What’s remarkable about this project is that, as the reporter found out, the ECM product is the first enterprise-class software the team there have ever tackled – so its success is a very strong indicator that today’s NHS is really starting to make software work for it.
What’s also great about the project is what it shows about a sea-change in IT project thinking in the NHS that is really encouraging. The Trust in question is The Sussex Partnership NHS Foundation Trust, which set up a special internal IT team last year to help it better work with technology. The 12-strong team there have been working to modernise its infrastructure, as well as helping no less than 5,000 staff in the five South Eastern counties the Trust operates in, provide care for young people and adults in people’s homes, clinics, hospitals, GP surgeries and prisons.
That work has gone well, with a lot of standardisation of laptops to one OS, Windows 7, as well as some data centre consolidation and virtualisation work, too; Sussex’s head of IT solutions Theresa Jones told the Register that she now has a solid foundation for further change as a result. And one of the first fruits of all that work is the new open-source Alfresco One ECM system, which came from us here at SynApps, as we are a big partner of Alfresco in the VNA (Vendor Neutral Archive) healthcare IT space.
What is Sussex trying to do with ECM? Sussex is trying to do what so many other NHS bodies are starting to see as finally possible – turn what is at present a bit of a mixture of paper, structured data, unstructured data and bits of digital into one coherent, paperless clinical content system.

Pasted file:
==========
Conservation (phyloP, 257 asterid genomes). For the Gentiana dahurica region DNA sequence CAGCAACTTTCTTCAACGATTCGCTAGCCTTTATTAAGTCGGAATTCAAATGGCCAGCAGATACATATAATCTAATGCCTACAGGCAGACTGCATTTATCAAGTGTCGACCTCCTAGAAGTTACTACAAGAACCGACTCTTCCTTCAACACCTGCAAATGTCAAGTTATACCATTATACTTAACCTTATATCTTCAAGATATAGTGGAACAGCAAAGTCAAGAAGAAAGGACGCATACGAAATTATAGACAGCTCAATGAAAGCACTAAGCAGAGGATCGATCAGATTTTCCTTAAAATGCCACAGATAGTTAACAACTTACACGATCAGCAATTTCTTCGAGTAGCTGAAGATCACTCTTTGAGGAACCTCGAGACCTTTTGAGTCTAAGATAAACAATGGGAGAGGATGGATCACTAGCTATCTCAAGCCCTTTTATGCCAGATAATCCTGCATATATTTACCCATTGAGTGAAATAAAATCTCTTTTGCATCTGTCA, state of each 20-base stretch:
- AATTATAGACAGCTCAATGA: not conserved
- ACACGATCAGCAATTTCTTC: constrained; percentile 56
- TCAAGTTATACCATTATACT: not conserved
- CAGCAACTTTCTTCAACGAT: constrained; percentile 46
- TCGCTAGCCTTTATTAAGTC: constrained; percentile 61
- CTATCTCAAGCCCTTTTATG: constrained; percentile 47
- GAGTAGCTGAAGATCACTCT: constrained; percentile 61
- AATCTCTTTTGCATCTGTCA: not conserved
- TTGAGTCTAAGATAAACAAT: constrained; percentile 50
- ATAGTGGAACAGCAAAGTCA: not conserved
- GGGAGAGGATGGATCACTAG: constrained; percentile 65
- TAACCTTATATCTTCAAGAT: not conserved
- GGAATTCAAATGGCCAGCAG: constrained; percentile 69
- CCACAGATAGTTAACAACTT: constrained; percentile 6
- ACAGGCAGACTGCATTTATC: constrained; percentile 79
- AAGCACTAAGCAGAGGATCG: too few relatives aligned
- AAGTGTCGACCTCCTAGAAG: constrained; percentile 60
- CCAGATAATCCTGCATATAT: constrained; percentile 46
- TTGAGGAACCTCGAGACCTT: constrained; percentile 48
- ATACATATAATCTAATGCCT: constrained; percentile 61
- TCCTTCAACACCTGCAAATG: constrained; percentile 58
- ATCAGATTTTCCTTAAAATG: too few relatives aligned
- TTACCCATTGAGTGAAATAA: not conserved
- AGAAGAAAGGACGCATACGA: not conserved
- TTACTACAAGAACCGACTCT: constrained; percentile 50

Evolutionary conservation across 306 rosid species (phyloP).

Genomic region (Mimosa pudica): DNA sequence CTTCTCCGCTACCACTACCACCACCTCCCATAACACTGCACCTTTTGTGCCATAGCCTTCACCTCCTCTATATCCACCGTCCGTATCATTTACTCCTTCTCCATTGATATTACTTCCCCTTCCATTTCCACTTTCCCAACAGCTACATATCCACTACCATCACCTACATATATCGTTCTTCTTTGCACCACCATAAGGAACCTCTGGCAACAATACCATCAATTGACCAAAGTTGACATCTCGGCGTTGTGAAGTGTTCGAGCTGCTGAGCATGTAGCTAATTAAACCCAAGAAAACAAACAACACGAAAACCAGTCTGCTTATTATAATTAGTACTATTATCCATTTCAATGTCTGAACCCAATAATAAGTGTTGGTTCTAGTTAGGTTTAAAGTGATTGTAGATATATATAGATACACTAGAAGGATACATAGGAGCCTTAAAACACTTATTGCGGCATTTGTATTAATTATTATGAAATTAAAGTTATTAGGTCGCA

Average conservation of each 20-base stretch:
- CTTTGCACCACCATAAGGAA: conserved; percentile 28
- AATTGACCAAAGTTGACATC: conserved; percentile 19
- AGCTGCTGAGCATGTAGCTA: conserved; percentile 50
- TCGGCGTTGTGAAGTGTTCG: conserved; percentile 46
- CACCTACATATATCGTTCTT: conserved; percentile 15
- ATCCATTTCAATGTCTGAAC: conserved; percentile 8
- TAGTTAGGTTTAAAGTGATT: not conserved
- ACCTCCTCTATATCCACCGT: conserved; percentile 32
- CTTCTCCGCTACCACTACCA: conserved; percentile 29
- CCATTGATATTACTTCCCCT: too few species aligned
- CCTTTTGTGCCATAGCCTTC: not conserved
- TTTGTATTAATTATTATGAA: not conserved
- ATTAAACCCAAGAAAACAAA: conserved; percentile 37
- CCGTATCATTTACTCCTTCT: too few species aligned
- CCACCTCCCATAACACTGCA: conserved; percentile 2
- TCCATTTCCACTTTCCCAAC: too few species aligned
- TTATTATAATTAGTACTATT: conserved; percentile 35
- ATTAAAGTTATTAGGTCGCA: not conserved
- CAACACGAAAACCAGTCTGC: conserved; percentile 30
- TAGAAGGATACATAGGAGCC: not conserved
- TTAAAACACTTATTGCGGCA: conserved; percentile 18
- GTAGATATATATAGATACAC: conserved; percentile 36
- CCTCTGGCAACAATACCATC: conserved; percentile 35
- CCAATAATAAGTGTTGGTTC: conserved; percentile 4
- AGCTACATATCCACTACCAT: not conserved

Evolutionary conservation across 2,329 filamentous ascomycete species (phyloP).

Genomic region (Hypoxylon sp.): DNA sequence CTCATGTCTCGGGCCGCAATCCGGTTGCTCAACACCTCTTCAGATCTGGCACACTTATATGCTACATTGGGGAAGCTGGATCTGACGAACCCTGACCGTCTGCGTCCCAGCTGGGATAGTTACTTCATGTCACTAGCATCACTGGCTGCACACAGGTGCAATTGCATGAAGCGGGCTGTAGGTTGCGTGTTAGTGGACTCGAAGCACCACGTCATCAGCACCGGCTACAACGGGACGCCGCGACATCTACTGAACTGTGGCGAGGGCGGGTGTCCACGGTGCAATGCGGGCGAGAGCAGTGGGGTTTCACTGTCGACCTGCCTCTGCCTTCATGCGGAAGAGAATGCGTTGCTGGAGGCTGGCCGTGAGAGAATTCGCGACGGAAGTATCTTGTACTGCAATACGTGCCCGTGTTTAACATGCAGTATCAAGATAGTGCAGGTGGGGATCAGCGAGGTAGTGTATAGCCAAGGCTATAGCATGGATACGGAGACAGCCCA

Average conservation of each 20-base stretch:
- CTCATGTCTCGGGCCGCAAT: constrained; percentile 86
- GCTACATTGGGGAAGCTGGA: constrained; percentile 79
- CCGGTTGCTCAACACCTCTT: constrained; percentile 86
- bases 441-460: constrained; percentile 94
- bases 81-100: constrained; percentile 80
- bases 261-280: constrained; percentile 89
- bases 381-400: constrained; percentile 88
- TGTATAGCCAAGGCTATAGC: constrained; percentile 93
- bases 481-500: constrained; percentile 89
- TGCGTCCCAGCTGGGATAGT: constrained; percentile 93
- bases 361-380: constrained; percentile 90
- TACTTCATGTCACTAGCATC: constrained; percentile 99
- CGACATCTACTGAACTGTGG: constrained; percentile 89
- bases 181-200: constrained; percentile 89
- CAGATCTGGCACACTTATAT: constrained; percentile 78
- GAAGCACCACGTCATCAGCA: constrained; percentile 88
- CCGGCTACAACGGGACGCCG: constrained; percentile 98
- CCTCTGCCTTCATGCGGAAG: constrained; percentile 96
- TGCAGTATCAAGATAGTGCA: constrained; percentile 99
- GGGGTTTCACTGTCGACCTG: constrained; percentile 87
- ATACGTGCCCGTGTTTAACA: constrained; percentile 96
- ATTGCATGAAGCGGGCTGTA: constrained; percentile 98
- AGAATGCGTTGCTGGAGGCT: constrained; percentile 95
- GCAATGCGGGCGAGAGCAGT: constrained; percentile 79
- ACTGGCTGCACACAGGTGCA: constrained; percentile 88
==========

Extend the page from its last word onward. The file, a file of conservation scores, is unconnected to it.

“Our ambition is to use Alfresco to become paperless,” Jones is quoted as confirming. “Our first step is to put in the unstructured patient data that we have in patient record systems. After that, we will look at document scanning to become paperless on the clinical side – and then paperless on the corporate side.”
The ‘Facebook-level-easy’ school of IT delivery
That’s a brilliant aim. What’s also great about this project is that Sussex also wants to do what more and more Trusts we meet want as well: to use that new digital resource to reach out and communicate with partners and other stakeholders beyond its four walls. The article says that Sussex’s “bigger objective” is to be able to share information with relevant health and social bodies. Another fruit of all its labour here is to start digitising the process of employees joining and leaving, currently a mix of paper and online that the organisation wants to rationalise and make more efficient.
The Open Source aspect of the project is very important too – as the fact Alfresco’s code is OSS means the team can change and update functionality as needed or desired, and on a modular basis. This complements other Open Source endeavours at the Trust as it uses Drupal as its CMS and the Moodle VLE (virtual learning environment) as a learning and management administrative backbone.
I’ll end for now with what Jones says about her whole philosophy around technology, which I think is really refreshing and signals some real change in health IT thinking; all technology should always be easy to use, primarily as, “Nobody got trained on Facebook.”
I also agree with her ‘four rules’ about technology – that if it doesn’t provide value for money, be fit for purpose and be secure and work with the Trust’s other systems, she doesn’t want to know!
I think this is a great case study that showcases, of course, SynApps technology – but it also offers some interesting perspective on how to think about health IT.
Read the article here
Head of Healthcare Practice, SynApps